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  3. I'd try a telecaster. Probably the most versatile guitar ever made. Great jazz tones there, surprisingly classic ones as well as all kinds of modern sounds. Plus, they are small, light, easy to carry and can take a lot of beating. I have an old 335 and a telecaster, and together they cover about 95% of guitar sounds I can think of. If you want a semi, check out the thinline tele's from the 70'ies. Most of them come with humbuckers, and they are reasonably priced vintage guitars, lots of mojo thats hard to find in new guitars.
    Cheers, lupo

  4. JorgeRubiales
    Member

    I would try Ibanez's Metheny or Benson models. Not exactly semihollows, but can have that kind of sound.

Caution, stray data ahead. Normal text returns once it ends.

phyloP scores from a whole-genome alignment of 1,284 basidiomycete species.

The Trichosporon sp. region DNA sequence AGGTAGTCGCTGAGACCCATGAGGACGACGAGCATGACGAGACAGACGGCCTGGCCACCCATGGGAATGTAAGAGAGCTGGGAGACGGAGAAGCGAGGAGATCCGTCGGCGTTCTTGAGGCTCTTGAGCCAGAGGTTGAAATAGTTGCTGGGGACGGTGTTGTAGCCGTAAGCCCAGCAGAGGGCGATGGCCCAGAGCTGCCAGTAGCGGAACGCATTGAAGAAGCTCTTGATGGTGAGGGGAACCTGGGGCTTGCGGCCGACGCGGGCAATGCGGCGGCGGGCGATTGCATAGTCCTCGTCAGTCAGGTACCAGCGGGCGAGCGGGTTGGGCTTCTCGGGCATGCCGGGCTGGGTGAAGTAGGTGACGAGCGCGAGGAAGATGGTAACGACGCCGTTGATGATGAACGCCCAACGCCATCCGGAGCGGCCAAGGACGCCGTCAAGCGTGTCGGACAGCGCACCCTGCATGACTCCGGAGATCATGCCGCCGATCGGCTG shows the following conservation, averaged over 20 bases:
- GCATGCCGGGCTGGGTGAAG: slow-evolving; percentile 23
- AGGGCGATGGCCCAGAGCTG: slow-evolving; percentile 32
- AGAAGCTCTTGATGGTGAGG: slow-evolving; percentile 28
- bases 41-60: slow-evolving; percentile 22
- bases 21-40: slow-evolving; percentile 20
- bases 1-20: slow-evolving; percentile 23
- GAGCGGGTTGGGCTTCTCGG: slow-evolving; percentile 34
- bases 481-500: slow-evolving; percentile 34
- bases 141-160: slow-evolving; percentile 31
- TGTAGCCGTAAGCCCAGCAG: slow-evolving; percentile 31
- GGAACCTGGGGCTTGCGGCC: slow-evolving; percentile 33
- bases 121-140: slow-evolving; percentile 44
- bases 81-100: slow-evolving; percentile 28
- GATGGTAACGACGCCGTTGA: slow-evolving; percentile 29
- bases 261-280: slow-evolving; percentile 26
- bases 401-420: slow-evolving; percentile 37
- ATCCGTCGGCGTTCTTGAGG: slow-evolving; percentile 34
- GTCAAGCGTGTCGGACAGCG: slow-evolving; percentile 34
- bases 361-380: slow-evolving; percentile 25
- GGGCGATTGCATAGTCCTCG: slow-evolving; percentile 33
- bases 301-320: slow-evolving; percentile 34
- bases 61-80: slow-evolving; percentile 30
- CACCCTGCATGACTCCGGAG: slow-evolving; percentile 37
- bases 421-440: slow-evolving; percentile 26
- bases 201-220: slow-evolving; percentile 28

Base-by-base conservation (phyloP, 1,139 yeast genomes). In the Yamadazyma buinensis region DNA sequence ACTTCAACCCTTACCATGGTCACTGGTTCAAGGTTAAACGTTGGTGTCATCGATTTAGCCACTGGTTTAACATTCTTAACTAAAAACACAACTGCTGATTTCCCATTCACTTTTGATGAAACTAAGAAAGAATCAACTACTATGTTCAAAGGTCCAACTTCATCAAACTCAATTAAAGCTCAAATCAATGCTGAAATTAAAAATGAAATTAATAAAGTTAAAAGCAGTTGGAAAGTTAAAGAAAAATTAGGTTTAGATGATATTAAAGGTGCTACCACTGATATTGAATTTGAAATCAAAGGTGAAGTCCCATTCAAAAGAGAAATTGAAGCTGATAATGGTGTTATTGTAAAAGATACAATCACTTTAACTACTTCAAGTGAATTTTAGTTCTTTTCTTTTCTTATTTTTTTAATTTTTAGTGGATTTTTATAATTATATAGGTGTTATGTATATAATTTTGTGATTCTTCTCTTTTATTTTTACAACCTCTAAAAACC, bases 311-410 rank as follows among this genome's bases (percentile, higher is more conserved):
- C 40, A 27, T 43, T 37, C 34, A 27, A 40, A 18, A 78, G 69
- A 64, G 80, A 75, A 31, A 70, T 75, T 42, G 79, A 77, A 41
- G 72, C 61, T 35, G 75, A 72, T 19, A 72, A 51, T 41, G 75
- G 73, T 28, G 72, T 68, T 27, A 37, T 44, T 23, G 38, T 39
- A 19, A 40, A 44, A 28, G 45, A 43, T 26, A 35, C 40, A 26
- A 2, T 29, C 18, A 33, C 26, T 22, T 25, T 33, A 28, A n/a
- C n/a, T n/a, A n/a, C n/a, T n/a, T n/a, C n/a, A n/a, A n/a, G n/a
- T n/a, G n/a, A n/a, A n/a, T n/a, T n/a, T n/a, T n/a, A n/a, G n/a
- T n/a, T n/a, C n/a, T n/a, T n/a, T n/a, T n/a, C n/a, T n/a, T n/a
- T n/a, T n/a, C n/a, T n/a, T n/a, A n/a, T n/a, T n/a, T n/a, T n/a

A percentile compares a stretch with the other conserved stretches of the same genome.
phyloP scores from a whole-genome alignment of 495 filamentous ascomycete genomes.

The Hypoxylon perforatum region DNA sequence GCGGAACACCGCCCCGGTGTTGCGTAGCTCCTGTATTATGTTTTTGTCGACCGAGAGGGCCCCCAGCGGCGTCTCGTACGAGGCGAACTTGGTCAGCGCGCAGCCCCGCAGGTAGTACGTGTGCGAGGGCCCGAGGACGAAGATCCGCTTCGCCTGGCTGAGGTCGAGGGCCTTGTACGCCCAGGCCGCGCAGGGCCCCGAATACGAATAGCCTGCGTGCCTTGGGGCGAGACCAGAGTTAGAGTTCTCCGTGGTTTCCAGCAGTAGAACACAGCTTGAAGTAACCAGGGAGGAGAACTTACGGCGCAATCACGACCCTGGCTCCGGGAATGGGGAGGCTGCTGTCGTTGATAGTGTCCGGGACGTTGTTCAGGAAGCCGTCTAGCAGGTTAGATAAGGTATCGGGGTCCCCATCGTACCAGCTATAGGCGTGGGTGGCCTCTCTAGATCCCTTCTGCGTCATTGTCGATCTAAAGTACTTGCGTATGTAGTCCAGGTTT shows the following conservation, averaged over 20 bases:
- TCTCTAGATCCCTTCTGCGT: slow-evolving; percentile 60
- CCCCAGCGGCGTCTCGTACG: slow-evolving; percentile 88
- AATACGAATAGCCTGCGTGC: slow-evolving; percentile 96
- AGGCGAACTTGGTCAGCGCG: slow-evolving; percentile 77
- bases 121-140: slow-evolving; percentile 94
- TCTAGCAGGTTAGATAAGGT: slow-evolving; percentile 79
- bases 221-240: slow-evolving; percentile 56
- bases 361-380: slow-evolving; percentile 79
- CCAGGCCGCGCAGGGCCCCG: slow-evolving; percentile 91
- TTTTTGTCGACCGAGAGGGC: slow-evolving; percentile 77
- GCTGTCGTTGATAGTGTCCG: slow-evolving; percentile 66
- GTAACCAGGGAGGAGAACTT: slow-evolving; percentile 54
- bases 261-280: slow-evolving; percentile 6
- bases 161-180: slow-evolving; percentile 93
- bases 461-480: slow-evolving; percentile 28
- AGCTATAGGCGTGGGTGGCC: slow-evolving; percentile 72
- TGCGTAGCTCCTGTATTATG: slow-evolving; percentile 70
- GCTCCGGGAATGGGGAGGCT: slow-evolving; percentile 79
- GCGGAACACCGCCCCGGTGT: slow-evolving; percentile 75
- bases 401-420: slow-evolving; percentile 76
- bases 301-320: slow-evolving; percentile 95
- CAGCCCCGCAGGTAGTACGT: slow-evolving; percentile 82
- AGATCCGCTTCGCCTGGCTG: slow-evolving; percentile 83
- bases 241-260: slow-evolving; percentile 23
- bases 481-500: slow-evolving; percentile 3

5. jorgemg1984
    Member

    Hi there,

    If you have a 1956 Gibson ES-125 I dont really think you need a new guitar... I dont think you ll get a better jazz tone with a telecaster or any Benson / Metheny Ibanez, you have a classic guitar, lots of people woul do anything for a 50s Gibson.

    The problem with the guitar is, as you said, presence, the piano is much more easy to cut in a band than a guitar, is the timbre of the instrument. I had the same problem some months ago and almost went crazy, specially when playing with saxs or trumpets, its really hard to be heard in the band unless you re really really loud.

    You can try a lot of thigs before buying a new guitar. the amount of things that influence your sound on an electric guitar is enormous. First check the electronics, I have an old 1965 Guild, the electronics were the orignal ones and were pretty old, when I put new caps, pots and wiring the guitar had much more output and clean sound than before. Trying a very good humbucker like Bare Knuckles is also an option, the P 90 has a very particular sound (your pick can also change your sound a lot)